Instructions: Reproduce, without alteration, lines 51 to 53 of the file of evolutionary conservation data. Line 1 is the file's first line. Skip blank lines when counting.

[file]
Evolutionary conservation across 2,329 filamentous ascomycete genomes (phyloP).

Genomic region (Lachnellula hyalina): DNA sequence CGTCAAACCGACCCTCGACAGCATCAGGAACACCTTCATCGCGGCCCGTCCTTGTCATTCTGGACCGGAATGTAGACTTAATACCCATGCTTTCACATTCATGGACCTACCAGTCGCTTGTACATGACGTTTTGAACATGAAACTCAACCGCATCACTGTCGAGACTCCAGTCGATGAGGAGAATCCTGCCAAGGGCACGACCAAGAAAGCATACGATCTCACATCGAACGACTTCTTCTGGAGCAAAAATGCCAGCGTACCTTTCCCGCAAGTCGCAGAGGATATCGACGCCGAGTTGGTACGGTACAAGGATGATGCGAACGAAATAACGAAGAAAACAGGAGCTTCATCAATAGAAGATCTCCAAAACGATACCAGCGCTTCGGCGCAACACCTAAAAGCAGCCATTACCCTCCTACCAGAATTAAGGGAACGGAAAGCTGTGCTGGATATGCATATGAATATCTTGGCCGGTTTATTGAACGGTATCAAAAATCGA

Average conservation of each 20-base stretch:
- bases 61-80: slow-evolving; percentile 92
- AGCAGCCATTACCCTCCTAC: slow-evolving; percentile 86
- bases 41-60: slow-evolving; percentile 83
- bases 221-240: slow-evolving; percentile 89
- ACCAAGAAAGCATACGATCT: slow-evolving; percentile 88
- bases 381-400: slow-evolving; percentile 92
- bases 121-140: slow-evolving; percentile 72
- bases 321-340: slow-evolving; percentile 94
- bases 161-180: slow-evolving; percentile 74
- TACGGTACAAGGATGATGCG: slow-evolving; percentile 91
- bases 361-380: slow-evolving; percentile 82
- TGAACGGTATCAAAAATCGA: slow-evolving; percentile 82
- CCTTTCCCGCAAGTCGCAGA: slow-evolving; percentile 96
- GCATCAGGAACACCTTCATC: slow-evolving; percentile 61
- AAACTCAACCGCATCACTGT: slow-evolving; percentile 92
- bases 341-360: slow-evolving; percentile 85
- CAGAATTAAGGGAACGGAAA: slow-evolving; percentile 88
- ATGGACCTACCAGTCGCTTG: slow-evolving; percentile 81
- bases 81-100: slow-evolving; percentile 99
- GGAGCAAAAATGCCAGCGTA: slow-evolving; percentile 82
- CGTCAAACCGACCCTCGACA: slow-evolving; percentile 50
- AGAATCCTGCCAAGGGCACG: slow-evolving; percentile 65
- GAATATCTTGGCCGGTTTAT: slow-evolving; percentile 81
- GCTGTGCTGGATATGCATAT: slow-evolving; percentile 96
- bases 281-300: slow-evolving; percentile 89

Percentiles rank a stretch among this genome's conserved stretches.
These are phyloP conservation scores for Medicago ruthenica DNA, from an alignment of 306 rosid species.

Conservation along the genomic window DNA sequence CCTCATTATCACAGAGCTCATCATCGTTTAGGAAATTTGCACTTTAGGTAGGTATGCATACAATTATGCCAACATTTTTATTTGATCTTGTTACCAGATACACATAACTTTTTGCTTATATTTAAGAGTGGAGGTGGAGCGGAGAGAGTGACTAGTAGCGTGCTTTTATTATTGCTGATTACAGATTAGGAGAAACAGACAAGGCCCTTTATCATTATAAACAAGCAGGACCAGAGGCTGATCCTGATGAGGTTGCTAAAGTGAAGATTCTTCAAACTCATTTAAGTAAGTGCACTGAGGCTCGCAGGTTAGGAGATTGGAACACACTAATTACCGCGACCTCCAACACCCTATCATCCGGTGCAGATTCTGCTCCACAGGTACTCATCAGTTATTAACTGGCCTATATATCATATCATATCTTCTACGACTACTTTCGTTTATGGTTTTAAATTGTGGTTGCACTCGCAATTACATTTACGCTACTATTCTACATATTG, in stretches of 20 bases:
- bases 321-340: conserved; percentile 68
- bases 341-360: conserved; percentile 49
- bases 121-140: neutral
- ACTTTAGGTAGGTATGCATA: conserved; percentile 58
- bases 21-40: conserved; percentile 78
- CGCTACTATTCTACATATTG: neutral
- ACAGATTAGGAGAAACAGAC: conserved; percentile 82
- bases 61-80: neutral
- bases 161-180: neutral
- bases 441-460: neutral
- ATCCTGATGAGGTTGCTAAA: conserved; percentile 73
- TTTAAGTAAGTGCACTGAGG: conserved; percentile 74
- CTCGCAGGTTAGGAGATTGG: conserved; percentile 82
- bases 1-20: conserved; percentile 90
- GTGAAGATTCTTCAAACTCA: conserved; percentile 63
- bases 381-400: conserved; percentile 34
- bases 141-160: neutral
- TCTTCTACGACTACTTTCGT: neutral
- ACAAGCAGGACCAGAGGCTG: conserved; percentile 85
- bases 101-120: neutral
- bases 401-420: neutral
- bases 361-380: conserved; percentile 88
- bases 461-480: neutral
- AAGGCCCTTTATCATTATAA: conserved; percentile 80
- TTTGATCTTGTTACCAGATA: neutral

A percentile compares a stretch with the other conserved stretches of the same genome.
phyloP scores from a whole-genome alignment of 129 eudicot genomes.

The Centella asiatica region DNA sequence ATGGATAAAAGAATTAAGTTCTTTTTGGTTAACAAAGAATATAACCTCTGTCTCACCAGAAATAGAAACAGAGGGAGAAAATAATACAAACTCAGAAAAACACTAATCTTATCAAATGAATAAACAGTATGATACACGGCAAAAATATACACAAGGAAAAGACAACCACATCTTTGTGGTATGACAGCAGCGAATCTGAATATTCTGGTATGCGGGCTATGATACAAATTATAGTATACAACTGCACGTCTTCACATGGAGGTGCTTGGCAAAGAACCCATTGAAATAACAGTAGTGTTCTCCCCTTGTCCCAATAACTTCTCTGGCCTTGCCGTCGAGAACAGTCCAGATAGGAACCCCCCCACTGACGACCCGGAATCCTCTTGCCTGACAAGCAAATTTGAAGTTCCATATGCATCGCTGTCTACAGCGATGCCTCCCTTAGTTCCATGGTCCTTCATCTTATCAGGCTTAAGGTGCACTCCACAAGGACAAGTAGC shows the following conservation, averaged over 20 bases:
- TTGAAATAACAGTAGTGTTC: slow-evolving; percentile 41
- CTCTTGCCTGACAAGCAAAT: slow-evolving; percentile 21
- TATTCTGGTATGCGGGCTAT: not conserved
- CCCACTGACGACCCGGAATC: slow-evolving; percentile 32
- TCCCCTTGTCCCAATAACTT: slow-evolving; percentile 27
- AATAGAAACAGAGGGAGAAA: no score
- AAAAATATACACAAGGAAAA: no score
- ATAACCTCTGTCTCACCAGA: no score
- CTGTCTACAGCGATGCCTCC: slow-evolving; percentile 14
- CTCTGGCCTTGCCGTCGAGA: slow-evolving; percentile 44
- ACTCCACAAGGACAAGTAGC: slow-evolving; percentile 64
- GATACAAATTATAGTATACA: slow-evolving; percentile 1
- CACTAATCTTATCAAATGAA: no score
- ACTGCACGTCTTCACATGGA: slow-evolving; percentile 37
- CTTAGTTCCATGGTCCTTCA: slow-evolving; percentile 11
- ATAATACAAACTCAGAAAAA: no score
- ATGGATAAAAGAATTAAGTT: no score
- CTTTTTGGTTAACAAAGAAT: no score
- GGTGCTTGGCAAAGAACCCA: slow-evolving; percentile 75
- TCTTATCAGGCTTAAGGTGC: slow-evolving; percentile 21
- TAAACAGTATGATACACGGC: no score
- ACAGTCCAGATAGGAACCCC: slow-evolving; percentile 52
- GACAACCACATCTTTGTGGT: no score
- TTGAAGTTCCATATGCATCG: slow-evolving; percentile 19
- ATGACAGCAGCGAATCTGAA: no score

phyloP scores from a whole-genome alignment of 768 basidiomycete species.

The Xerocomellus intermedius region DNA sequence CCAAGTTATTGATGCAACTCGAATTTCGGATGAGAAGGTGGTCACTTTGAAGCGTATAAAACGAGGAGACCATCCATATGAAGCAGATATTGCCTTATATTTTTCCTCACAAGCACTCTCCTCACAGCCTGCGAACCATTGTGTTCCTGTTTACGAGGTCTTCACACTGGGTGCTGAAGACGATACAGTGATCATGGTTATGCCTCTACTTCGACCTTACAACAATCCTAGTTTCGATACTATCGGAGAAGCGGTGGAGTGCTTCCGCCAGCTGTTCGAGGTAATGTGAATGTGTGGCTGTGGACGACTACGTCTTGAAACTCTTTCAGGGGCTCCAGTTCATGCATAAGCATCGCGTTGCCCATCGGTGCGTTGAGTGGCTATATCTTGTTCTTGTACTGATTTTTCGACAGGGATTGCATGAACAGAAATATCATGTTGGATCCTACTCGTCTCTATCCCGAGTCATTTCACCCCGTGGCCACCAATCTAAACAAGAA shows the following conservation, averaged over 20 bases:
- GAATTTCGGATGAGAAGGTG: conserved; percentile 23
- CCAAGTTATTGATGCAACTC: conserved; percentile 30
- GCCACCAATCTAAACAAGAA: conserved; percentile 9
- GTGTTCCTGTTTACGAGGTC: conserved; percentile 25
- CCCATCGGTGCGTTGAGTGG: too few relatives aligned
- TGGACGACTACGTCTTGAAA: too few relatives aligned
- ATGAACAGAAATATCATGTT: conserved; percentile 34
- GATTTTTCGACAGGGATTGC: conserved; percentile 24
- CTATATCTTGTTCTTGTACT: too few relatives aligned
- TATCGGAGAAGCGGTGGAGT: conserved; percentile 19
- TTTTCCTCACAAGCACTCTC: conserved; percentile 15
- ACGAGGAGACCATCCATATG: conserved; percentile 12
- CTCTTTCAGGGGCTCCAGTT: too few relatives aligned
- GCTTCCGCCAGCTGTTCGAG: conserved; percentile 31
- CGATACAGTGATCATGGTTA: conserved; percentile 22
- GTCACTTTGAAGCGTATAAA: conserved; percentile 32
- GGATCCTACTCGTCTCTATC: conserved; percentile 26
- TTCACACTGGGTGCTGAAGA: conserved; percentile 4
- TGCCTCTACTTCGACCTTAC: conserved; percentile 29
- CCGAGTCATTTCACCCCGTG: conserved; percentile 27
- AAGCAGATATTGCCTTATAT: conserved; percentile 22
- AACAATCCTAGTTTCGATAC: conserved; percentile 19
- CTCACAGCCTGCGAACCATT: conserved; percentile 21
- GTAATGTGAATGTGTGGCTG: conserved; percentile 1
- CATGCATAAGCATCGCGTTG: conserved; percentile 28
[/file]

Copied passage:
- bases 101-120: neutral
- bases 401-420: neutral
- bases 361-380: conserved; percentile 88